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Caresse Crosby

  • Couverture cartonnée
  • 270 Nombre de pages
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“Caresse Crosby is probably one of the least recognizable of all the names remembered from literary and artistic circles on ... Lire la suite
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“Caresse Crosby is probably one of the least recognizable of all the names remembered from literary and artistic circles on 1920s Paris, yet her life touched the most promising and gifted artists of a generation. Idealist, poet, friend, lover, and muse, Crosby deserves to be remembered. Anne Conover has unearthed a gem with her account of this free-spirited and flamboyant woman—ahead of her time, she was a woman who endured, often spectacularly.” —William Clair, Voyages“Called by Anaïs Nin ‘a pollen carrier, who mixed, stirred, brewed, and concocted friendships,’ Crosby is best known as an expatriate in 1920s Paris who, with her husband Harry, founded Black Sun Press. Their life in Paris has already been chronicled in Geoffrey Wolff’s Black Sun (1976), which stops with Harry’s suicide in 1929. Conover concentrates on the following 41 years of Crosby’s life as poet, publisher, and social activist. —Library Journal 1989
 
“This admiring biography follows the life of the American beauty who invented the brassiere to wear at her New York society debut in 1910. Divorced from an alcohol-prone husband by whom she had two children, Mary Phelps Jacob married Harry Crosby, who gave her the pen-name ‘Caresse’ and with whom she lived in Paris, wrote poetry and published Joyce, Eliot and Pound through their Black Sun Press. After Harry killed himself, Caresse went on to establish a gallery of modern art in wartime Washington, published a literary magazine, espoused the cause of world citizenship, and became ‘principessa’ of a 72-room ruined castle outside Rome for young literati with limited funds.” —Publishers Weekly 1989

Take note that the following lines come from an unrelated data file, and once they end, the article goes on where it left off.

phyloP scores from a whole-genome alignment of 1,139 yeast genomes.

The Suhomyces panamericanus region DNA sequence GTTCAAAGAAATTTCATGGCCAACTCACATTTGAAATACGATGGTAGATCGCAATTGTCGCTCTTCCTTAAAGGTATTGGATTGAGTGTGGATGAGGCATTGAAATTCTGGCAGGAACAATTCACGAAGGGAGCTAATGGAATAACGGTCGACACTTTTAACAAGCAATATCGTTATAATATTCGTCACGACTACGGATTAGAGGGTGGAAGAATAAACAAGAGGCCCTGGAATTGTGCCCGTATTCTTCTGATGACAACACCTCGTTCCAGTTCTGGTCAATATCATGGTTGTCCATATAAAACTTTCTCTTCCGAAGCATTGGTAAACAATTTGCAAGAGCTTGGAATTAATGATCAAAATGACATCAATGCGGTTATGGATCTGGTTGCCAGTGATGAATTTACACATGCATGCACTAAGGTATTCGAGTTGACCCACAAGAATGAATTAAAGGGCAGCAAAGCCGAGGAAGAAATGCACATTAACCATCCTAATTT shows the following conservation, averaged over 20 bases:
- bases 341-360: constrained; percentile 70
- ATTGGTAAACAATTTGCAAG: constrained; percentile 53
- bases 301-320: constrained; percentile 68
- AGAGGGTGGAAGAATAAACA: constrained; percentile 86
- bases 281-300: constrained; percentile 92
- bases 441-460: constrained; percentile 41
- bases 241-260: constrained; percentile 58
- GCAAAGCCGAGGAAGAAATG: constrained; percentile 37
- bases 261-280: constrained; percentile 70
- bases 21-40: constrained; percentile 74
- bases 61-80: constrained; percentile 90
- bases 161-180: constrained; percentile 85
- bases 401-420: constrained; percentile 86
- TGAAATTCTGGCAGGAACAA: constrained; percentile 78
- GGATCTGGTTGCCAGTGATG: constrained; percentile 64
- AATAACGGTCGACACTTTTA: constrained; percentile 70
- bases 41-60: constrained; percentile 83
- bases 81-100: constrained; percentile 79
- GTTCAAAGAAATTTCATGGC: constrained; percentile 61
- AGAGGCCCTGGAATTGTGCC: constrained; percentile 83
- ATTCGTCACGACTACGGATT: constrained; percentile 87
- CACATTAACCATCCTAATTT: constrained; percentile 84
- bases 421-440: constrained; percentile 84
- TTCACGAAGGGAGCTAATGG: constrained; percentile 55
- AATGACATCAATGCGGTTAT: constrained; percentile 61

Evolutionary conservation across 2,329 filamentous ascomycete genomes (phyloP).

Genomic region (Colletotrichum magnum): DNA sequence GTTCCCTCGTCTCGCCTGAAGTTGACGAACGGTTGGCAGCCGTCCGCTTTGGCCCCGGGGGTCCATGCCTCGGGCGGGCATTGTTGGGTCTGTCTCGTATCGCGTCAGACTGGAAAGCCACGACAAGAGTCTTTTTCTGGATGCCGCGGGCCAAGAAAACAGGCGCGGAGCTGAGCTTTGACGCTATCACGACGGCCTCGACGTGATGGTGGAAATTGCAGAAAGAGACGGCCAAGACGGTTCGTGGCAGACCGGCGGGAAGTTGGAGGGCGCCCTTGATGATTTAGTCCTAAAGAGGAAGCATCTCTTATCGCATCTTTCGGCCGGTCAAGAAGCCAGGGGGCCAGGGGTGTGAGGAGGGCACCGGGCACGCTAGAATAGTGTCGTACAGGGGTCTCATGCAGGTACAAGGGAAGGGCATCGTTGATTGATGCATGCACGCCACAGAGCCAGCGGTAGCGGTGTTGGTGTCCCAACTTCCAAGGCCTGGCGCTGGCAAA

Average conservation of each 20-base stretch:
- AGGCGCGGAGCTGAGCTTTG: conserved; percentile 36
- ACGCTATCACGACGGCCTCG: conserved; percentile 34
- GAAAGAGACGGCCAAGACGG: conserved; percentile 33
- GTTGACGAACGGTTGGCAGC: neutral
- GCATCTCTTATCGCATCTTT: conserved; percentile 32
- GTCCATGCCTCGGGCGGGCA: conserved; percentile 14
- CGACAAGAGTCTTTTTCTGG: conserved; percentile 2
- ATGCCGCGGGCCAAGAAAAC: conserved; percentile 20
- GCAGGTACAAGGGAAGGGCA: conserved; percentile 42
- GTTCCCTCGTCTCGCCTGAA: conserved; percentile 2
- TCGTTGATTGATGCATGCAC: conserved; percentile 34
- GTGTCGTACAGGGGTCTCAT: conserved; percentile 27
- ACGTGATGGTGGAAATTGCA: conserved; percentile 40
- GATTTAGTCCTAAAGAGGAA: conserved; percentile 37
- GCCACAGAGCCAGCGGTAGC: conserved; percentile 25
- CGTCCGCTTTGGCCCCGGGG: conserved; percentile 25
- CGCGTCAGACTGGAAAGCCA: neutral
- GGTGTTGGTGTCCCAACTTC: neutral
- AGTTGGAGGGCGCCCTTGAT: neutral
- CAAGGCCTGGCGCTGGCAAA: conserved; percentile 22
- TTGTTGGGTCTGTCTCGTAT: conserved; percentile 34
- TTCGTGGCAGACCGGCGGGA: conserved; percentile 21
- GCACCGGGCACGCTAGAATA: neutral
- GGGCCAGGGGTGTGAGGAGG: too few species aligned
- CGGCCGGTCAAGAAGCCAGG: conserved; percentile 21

“Caresse Crosby is probably one of the least recognizable of all the names remembered from literary and artistic circles on 1920s Paris, yet her life touched the most promising and gifted artists of a generation. Idealist, poet, friend, lover, and muse, Crosby deserves to be remembered. Anne Conover has unearthed a gem with her account of this free-spirited and flamboyant woman—ahead of her time, she was a woman who endured, often spectacularly.” —William Clair, Voyages


Auteur
Anne Conover holds a BA and an MA from Stanford University, and lives in Washington, D.C. She has held editor/writer positions with the U.S. Information Agency, Johns Hopkins University Press, and the Library of Congress. She has authored several biographies of women including Olga Rudge and Ezra Pound: “What Thou Lovest Well . . .” which was nominated for Best Biography of the Year (2001).
 


Résumé
An exciting figure among the avant-garde of Paris in the 1920s, Caresse Crosby is little known today. She and her husband Harry founded the Black Sun Press, early publishers of such titans as Ernest Hemingway, F. Scott Fitzgerald, D. H. Lawrence, Ezra Pound, and James Joyce. This flamboyant chapter of her life ended when Harry and his lover shot themselves in a sensational suicide pact. Caresse was thirty-six. Ever resilient, Caresse lived and loved another forty years, consorted with some two hundred lovers, married again, and established a refuge in Virginia for uprooted artists like Salvador Dali and Henry Miller. In response to the atom bomb, she declared herself a citizen-of-the-world and organized Women Against War, furthering a worldwide peace movement. In her later years, she bought a feudal castle in Italy—“Castello de Rocca Sinibalda”—to provide a home for artists and pacifists. She died there in 1970.

Informations sur le produit

Titre: Caresse Crosby
Sous-titre: From Black Sun to Roccasinibalda
Auteur:
Code EAN: 9781504040709
ISBN: 978-1-5040-4070-9
Format: Couverture cartonnée
Editeur: Ingram Publishers Services
Genre: Art
nombre de pages: 270
Poids: g
Taille: H216mm x B140mm
Parution: 27.02.2018
Année: 2018

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